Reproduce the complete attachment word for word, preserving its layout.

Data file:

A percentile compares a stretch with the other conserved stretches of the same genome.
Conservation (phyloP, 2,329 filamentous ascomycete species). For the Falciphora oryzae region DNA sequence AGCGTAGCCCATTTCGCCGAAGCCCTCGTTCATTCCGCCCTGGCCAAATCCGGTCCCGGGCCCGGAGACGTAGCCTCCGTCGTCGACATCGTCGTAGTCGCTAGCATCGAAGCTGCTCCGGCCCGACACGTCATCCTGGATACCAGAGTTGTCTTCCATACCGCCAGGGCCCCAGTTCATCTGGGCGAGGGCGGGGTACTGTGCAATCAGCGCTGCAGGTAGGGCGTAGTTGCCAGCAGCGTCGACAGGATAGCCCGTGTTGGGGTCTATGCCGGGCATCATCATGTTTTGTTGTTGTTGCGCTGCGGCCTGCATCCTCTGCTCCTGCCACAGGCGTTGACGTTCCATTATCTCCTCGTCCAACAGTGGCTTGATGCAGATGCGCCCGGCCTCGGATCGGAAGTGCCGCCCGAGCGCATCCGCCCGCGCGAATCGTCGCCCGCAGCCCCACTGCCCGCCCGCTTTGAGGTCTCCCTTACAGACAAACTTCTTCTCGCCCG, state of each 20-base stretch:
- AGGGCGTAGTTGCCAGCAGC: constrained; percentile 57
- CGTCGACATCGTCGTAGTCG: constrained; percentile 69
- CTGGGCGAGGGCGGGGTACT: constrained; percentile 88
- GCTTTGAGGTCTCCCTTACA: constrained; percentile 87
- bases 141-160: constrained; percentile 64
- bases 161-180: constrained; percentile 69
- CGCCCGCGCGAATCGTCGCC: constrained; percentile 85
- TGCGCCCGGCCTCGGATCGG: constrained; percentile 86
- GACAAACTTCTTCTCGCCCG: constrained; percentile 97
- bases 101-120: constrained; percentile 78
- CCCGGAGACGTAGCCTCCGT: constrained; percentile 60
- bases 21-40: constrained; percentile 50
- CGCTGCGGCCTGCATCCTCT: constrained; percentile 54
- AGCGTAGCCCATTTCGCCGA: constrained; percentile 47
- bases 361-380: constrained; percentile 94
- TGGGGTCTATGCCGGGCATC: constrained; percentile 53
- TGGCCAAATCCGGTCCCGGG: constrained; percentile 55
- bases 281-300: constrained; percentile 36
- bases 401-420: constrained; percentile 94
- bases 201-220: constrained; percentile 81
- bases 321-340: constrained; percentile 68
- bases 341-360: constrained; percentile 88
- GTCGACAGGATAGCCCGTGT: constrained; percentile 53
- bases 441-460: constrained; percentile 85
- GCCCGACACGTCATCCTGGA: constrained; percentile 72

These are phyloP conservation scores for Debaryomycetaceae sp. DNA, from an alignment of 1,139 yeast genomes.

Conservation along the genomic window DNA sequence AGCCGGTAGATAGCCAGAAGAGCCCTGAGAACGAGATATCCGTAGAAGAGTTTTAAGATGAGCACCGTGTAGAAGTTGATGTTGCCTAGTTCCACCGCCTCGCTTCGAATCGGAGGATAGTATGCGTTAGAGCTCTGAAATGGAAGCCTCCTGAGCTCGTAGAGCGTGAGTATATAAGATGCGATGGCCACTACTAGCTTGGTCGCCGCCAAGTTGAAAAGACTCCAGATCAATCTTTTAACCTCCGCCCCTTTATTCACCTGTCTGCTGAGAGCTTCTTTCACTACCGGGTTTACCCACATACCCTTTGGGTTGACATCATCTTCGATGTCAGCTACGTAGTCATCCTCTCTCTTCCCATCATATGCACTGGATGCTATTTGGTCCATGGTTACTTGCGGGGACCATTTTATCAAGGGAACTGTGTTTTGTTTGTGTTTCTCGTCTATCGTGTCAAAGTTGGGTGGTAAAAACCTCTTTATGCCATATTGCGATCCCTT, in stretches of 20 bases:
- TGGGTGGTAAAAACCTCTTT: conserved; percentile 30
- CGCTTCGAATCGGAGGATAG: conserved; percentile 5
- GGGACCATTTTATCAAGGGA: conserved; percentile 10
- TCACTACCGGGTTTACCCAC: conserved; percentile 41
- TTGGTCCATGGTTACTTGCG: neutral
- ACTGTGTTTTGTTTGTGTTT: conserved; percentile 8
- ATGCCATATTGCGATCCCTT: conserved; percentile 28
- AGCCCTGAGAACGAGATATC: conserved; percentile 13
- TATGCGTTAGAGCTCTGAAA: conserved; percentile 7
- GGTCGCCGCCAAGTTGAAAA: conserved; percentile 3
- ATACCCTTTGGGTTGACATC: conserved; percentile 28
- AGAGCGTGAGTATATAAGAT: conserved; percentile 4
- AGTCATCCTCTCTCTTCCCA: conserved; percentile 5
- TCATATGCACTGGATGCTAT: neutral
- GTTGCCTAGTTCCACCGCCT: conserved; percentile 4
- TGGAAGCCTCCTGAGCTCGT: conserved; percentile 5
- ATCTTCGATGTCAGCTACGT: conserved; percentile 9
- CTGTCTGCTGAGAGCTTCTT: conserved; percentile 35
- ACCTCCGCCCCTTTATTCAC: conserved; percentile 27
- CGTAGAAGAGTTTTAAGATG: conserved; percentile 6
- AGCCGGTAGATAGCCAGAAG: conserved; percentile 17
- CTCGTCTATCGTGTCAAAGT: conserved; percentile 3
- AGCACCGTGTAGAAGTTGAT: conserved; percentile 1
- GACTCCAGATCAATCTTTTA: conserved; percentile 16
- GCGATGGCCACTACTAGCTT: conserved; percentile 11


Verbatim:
A percentile compares a stretch with the other conserved stretches of the same genome.
Conservation (phyloP, 2,329 filamentous ascomycete species). For the Falciphora oryzae region DNA sequence AGCGTAGCCCATTTCGCCGAAGCCCTCGTTCATTCCGCCCTGGCCAAATCCGGTCCCGGGCCCGGAGACGTAGCCTCCGTCGTCGACATCGTCGTAGTCGCTAGCATCGAAGCTGCTCCGGCCCGACACGTCATCCTGGATACCAGAGTTGTCTTCCATACCGCCAGGGCCCCAGTTCATCTGGGCGAGGGCGGGGTACTGTGCAATCAGCGCTGCAGGTAGGGCGTAGTTGCCAGCAGCGTCGACAGGATAGCCCGTGTTGGGGTCTATGCCGGGCATCATCATGTTTTGTTGTTGTTGCGCTGCGGCCTGCATCCTCTGCTCCTGCCACAGGCGTTGACGTTCCATTATCTCCTCGTCCAACAGTGGCTTGATGCAGATGCGCCCGGCCTCGGATCGGAAGTGCCGCCCGAGCGCATCCGCCCGCGCGAATCGTCGCCCGCAGCCCCACTGCCCGCCCGCTTTGAGGTCTCCCTTACAGACAAACTTCTTCTCGCCCG, state of each 20-base stretch:
- AGGGCGTAGTTGCCAGCAGC: constrained; percentile 57
- CGTCGACATCGTCGTAGTCG: constrained; percentile 69
- CTGGGCGAGGGCGGGGTACT: constrained; percentile 88
- GCTTTGAGGTCTCCCTTACA: constrained; percentile 87
- bases 141-160: constrained; percentile 64
- bases 161-180: constrained; percentile 69
- CGCCCGCGCGAATCGTCGCC: constrained; percentile 85
- TGCGCCCGGCCTCGGATCGG: constrained; percentile 86
- GACAAACTTCTTCTCGCCCG: constrained; percentile 97
- bases 101-120: constrained; percentile 78
- CCCGGAGACGTAGCCTCCGT: constrained; percentile 60
- bases 21-40: constrained; percentile 50
- CGCTGCGGCCTGCATCCTCT: constrained; percentile 54
- AGCGTAGCCCATTTCGCCGA: constrained; percentile 47
- bases 361-380: constrained; percentile 94
- TGGGGTCTATGCCGGGCATC: constrained; percentile 53
- TGGCCAAATCCGGTCCCGGG: constrained; percentile 55
- bases 281-300: constrained; percentile 36
- bases 401-420: constrained; percentile 94
- bases 201-220: constrained; percentile 81
- bases 321-340: constrained; percentile 68
- bases 341-360: constrained; percentile 88
- GTCGACAGGATAGCCCGTGT: constrained; percentile 53
- bases 441-460: constrained; percentile 85
- GCCCGACACGTCATCCTGGA: constrained; percentile 72

These are phyloP conservation scores for Debaryomycetaceae sp. DNA, from an alignment of 1,139 yeast genomes.

Conservation along the genomic window DNA sequence AGCCGGTAGATAGCCAGAAGAGCCCTGAGAACGAGATATCCGTAGAAGAGTTTTAAGATGAGCACCGTGTAGAAGTTGATGTTGCCTAGTTCCACCGCCTCGCTTCGAATCGGAGGATAGTATGCGTTAGAGCTCTGAAATGGAAGCCTCCTGAGCTCGTAGAGCGTGAGTATATAAGATGCGATGGCCACTACTAGCTTGGTCGCCGCCAAGTTGAAAAGACTCCAGATCAATCTTTTAACCTCCGCCCCTTTATTCACCTGTCTGCTGAGAGCTTCTTTCACTACCGGGTTTACCCACATACCCTTTGGGTTGACATCATCTTCGATGTCAGCTACGTAGTCATCCTCTCTCTTCCCATCATATGCACTGGATGCTATTTGGTCCATGGTTACTTGCGGGGACCATTTTATCAAGGGAACTGTGTTTTGTTTGTGTTTCTCGTCTATCGTGTCAAAGTTGGGTGGTAAAAACCTCTTTATGCCATATTGCGATCCCTT, in stretches of 20 bases:
- TGGGTGGTAAAAACCTCTTT: conserved; percentile 30
- CGCTTCGAATCGGAGGATAG: conserved; percentile 5
- GGGACCATTTTATCAAGGGA: conserved; percentile 10
- TCACTACCGGGTTTACCCAC: conserved; percentile 41
- TTGGTCCATGGTTACTTGCG: neutral
- ACTGTGTTTTGTTTGTGTTT: conserved; percentile 8
- ATGCCATATTGCGATCCCTT: conserved; percentile 28
- AGCCCTGAGAACGAGATATC: conserved; percentile 13
- TATGCGTTAGAGCTCTGAAA: conserved; percentile 7
- GGTCGCCGCCAAGTTGAAAA: conserved; percentile 3
- ATACCCTTTGGGTTGACATC: conserved; percentile 28
- AGAGCGTGAGTATATAAGAT: conserved; percentile 4
- AGTCATCCTCTCTCTTCCCA: conserved; percentile 5
- TCATATGCACTGGATGCTAT: neutral
- GTTGCCTAGTTCCACCGCCT: conserved; percentile 4
- TGGAAGCCTCCTGAGCTCGT: conserved; percentile 5
- ATCTTCGATGTCAGCTACGT: conserved; percentile 9
- CTGTCTGCTGAGAGCTTCTT: conserved; percentile 35
- ACCTCCGCCCCTTTATTCAC: conserved; percentile 27
- CGTAGAAGAGTTTTAAGATG: conserved; percentile 6
- AGCCGGTAGATAGCCAGAAG: conserved; percentile 17
- CTCGTCTATCGTGTCAAAGT: conserved; percentile 3
- AGCACCGTGTAGAAGTTGAT: conserved; percentile 1
- GACTCCAGATCAATCTTTTA: conserved; percentile 16
- GCGATGGCCACTACTAGCTT: conserved; percentile 11